Voters headed to the polls today to cast their ballots in the first December election for 96 years.
The pre-Christmas election was called almost five weeks ago with the ambition of shaking up the parliamentary numbers in order to resolve the current Brexit deadlock.
As with any election campaign however, the key issues and events have been broader than any one topic. Below we take a look back at some of the stand-out moments:
1. Disaster in week one. The Tories had to contend with Welsh Secretary Alun Cairns resigning over claims he knew about a former aide’s role in the “sabotage” of a rape trial and then had the spectacle of Commons leader Jacob Rees-Mogg being forced to apologise for suggesting Grenfell Tower fire victims lacked common sense. Jeremy Corbyn meanwhile had to watch two former MPs hold a press conference urging voters not to back him. Not the ideal start to a campaign.
2. Brexit Party collapse. Support for Nigel Farage’s party plummeted from thirty percent, when it won the European elections, to three percent heading into this poll. Support for Mr Johnson’s deal and dissent in his ranks saw Mr Farage stand down candidates in 318 Tory held seats.
3. Evidence from the Equality and Human Rights Commission’s investigation into antisemitism in the Labour Party was leaked. Submissions on behalf of the Jewish Labour Movement (JLM) to the inquiry concluded that “the Labour party is no longer a safe space for Jewish people”.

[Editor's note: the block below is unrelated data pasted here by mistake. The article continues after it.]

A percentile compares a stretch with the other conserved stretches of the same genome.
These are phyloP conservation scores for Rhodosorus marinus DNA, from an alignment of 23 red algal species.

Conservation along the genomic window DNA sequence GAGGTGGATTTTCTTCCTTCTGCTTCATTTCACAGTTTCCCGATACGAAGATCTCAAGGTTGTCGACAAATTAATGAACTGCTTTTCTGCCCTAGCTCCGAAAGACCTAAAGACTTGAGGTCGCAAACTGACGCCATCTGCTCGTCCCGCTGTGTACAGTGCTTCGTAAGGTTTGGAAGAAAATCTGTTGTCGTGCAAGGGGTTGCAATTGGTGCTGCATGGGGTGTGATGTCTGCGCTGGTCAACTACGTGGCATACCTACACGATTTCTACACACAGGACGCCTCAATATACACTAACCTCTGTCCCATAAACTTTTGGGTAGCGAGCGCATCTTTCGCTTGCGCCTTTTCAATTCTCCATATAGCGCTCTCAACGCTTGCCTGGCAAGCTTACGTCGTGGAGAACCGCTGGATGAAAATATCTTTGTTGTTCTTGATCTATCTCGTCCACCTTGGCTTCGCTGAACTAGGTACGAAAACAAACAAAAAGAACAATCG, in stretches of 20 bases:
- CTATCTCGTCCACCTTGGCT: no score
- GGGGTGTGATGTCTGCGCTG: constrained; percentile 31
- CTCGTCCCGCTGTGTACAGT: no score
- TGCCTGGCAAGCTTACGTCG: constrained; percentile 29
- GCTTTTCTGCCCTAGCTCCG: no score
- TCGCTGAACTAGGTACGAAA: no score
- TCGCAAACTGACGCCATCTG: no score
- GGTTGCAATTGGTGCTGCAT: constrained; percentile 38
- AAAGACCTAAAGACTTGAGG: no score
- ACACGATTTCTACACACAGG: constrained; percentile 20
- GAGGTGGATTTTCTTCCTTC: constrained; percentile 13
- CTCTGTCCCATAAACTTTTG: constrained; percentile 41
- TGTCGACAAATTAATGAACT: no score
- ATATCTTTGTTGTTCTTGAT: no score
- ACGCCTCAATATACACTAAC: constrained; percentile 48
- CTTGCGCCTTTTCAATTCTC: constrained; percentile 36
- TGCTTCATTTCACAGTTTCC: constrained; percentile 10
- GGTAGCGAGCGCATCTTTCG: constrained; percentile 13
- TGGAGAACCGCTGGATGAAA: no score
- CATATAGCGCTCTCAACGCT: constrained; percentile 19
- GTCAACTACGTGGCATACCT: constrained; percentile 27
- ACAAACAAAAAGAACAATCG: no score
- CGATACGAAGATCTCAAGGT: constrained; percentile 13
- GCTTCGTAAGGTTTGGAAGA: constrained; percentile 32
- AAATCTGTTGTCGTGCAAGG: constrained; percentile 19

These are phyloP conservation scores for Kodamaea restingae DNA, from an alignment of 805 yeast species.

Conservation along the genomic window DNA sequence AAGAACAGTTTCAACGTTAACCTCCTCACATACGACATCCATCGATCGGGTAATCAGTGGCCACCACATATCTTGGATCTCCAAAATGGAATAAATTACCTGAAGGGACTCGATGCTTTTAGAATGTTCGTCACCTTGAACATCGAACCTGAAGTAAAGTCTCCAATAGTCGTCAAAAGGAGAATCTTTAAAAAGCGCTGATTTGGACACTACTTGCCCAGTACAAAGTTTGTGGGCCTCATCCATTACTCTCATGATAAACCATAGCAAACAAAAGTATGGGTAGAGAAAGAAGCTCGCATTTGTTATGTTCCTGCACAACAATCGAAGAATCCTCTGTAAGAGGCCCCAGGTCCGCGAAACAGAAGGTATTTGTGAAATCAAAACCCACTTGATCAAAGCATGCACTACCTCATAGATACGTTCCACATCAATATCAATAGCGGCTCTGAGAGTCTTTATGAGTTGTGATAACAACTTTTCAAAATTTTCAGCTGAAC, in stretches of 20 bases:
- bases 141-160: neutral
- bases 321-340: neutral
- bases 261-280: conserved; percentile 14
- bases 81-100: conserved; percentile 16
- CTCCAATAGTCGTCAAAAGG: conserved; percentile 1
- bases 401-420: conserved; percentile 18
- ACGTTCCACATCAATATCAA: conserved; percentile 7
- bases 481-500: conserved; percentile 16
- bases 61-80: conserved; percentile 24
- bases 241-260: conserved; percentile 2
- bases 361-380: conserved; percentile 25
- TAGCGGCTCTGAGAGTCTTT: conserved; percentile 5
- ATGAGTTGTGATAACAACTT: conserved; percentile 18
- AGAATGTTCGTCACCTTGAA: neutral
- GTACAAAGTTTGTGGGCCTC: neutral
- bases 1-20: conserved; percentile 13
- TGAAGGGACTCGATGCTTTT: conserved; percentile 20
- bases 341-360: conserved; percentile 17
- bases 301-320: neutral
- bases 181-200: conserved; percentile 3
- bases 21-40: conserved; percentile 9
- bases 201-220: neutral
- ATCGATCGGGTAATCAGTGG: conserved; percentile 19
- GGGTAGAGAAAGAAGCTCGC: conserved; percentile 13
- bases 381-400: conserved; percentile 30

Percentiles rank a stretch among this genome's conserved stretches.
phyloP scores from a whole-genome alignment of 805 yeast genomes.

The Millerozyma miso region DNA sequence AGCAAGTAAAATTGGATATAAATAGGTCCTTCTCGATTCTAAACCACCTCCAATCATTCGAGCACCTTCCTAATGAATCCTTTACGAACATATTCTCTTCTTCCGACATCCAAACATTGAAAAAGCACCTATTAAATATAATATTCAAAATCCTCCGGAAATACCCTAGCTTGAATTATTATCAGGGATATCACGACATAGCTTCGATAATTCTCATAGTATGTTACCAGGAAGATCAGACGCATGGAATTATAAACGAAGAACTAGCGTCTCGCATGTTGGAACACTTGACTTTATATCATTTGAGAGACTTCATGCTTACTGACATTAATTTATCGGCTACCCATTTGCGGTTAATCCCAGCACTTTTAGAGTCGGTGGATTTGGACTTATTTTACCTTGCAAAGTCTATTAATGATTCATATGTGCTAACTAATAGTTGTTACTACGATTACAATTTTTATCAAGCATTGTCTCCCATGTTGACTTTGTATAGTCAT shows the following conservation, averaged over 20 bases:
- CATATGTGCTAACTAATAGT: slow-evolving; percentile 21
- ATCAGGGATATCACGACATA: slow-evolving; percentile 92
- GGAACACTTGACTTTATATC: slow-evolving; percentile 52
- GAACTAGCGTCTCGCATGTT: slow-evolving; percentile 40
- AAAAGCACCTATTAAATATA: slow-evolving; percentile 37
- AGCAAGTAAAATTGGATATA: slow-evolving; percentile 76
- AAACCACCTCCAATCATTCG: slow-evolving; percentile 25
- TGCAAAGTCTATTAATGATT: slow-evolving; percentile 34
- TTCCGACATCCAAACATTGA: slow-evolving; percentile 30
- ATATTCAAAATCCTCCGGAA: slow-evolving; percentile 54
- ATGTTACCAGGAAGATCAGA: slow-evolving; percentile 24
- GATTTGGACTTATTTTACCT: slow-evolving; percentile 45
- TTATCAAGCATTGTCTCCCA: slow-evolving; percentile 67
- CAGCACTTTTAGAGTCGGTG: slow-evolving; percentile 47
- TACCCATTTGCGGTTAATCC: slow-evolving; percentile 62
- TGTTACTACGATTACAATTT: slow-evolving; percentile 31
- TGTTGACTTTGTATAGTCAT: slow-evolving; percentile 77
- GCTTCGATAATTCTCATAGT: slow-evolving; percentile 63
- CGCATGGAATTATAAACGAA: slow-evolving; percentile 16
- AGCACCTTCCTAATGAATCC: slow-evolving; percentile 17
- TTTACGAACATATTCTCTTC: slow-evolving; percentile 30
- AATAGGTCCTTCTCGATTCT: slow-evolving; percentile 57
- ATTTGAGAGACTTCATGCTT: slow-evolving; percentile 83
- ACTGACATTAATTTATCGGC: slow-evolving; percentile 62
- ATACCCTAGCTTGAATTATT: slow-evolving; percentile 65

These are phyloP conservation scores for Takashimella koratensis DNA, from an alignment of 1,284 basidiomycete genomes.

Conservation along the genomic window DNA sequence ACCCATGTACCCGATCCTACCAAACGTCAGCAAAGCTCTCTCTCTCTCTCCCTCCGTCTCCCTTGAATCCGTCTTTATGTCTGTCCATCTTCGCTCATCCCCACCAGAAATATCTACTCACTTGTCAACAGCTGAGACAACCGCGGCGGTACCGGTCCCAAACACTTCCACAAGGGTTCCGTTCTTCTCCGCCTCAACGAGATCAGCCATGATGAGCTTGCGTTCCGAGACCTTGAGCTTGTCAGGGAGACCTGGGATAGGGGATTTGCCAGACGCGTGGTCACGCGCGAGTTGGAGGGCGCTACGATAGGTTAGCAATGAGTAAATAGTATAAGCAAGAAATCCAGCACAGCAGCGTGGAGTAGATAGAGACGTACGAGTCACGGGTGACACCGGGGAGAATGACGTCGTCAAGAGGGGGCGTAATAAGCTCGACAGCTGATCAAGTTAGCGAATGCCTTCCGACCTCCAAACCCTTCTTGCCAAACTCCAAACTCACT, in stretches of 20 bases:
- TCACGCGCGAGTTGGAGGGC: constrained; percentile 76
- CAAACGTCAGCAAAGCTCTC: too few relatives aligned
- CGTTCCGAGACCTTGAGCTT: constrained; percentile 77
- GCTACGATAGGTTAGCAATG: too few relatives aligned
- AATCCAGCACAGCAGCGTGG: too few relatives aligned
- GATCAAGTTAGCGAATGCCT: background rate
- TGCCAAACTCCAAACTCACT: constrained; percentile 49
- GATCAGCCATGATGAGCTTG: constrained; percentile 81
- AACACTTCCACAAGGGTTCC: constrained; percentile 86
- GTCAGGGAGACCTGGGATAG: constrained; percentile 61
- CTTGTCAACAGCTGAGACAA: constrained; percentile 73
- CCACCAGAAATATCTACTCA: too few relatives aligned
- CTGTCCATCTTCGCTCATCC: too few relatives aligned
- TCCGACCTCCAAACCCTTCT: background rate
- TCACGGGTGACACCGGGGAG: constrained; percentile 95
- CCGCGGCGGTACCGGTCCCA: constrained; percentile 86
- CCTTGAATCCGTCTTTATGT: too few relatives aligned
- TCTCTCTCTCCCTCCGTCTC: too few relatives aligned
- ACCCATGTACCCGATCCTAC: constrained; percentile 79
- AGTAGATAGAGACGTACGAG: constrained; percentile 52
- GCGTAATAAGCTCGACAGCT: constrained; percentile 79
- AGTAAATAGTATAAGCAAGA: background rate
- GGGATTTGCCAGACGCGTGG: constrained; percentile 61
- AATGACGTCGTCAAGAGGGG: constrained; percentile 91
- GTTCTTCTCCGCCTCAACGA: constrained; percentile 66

4. Andrew Neil’s infamous grillings. The most feared political interviewer took Mr Corbyn apart over antisemitism in his party, made Nicola Sturgeon squirm over her domestic record and forced Jo Swinson to apologise for her record on austerity. The BBC veteran’s most high profile moment came when he issued a direct challenge to Mr Johnson down the camera lens for failing to attend.
5. Donald Trump. The US President jetted into the middle of this campaign for a NATO summit in London. He promised to steer clear of the election, but could not resist endorsing Mr Johnson to stay on in Number 10.
6. Labour’s leaks. Mr Corbyn released two “secret dossiers” in the final two weeks of the campaign, one which he said revealed the government had discussed the NHS with US trade negotiators and another which they said showed the prime minister was not being honest on the issue of the Norther Ireland backstop and the paperwork that will be needed.
7. Leaders’ debates. This campaign has seen a succession of TV head-to-heads between party leaders in a variety of formats. In a time of deep-seated tribal loyalty to the questions of Brexit and independence it is difficult to gauge how many, if any, voters were persuaded to change their minds.
8. Terror attack on London Bridge. The appalling knife attack on London Bridge, in which two people died, drew awful memories of 2017. The incident started a full blown debate about the UK’s terror laws, with blame being thrown back and forth between Labour and the Tories over the attacker’s release from prison.
9. A picture. Boris Johnson was criticised for refusing to look at a picture of a sick four-year-old boy who had to sleep on the floor of a Leeds hospital. An ITV reporter tried to show Mr Johnson the picture on his phone, but he refused to look, before taking the device and putting it in his pocket.